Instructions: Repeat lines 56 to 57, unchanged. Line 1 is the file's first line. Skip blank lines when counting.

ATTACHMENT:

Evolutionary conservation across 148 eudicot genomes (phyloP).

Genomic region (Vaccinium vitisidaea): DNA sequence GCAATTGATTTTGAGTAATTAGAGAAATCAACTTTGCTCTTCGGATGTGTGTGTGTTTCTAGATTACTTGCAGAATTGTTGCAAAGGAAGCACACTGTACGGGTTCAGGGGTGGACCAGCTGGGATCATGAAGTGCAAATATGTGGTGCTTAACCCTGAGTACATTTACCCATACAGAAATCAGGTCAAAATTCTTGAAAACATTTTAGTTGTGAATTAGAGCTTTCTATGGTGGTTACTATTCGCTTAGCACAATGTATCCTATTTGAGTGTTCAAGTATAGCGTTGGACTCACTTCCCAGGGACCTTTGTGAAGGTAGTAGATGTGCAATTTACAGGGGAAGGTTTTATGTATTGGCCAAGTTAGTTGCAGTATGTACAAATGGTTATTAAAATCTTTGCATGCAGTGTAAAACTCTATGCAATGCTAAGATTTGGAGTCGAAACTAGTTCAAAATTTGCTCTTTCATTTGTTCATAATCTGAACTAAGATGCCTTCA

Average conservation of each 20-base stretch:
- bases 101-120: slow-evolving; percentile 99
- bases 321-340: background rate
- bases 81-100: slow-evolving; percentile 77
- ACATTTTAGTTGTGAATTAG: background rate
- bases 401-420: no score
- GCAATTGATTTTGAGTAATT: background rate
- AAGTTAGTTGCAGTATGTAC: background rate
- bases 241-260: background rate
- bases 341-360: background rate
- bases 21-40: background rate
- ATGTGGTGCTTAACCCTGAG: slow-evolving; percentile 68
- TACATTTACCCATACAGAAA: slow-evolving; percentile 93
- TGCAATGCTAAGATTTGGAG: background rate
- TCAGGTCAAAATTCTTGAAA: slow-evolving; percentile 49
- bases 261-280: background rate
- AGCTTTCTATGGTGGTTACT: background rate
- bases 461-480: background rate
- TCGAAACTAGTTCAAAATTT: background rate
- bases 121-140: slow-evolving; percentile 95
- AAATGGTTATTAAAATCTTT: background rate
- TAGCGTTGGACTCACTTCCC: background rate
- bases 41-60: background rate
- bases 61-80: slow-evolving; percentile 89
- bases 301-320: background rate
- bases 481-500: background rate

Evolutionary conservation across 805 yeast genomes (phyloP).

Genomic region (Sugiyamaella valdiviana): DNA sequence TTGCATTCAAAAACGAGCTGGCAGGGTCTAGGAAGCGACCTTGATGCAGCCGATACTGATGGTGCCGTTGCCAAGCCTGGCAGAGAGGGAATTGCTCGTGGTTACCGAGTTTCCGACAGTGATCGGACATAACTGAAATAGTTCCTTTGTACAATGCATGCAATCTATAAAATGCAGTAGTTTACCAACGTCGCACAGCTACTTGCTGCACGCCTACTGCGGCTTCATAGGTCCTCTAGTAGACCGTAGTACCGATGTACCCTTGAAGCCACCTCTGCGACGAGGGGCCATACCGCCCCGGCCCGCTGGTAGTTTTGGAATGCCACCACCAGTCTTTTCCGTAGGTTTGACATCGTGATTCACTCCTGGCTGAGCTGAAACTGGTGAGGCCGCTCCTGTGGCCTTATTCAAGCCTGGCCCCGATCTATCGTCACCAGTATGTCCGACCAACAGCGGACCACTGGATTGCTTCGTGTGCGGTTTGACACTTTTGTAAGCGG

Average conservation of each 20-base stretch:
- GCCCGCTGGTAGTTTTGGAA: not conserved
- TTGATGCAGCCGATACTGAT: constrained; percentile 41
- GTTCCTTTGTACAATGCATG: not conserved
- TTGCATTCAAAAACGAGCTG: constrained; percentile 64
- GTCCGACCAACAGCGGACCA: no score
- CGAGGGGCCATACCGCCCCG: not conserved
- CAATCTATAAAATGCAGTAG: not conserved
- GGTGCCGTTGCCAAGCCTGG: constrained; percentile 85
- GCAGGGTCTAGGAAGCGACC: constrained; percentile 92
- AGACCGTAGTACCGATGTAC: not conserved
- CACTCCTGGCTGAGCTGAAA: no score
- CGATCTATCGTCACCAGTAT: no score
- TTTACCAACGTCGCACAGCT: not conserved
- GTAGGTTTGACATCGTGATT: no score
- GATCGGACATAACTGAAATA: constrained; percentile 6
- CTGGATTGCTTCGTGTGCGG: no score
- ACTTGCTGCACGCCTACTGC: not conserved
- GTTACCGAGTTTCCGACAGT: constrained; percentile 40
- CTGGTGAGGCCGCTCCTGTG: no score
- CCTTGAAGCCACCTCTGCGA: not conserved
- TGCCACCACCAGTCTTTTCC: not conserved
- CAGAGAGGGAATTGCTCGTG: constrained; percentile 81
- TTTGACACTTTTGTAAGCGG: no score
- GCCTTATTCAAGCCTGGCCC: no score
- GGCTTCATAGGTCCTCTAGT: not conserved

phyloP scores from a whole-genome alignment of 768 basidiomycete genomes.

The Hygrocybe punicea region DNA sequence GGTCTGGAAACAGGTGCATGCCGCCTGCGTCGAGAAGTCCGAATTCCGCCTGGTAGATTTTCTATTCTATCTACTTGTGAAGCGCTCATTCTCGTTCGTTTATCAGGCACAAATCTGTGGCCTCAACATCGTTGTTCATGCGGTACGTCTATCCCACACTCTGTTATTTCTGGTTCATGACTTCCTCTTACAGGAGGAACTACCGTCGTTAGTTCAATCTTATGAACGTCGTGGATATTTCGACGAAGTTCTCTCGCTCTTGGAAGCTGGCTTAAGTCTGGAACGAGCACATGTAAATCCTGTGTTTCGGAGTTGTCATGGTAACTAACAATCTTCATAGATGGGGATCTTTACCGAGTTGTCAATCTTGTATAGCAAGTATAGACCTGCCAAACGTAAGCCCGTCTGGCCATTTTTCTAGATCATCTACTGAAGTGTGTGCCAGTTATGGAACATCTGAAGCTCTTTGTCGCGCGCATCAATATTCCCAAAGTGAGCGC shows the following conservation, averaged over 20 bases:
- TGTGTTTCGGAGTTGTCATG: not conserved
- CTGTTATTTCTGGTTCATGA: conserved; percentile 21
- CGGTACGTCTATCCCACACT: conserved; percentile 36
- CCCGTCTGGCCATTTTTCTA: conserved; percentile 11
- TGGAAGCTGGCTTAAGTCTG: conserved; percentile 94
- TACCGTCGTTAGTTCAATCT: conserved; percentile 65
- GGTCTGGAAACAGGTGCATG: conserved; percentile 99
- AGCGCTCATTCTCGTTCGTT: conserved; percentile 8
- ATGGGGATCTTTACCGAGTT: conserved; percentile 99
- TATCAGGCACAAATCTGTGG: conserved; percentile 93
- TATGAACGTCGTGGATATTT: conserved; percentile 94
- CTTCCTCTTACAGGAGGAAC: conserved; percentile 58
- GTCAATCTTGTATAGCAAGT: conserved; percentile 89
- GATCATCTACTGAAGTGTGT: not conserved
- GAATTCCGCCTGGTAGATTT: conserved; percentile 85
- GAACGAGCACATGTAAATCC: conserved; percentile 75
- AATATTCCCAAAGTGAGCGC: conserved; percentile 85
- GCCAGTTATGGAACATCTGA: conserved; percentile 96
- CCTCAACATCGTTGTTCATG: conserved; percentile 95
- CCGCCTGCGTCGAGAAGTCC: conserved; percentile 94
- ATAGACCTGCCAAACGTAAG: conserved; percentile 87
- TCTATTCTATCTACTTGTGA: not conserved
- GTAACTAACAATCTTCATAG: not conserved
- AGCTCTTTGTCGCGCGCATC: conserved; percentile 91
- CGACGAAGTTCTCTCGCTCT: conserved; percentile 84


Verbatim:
- GGCTTCATAGGTCCTCTAGT: not conserved

phyloP scores from a whole-genome alignment of 768 basidiomycete genomes.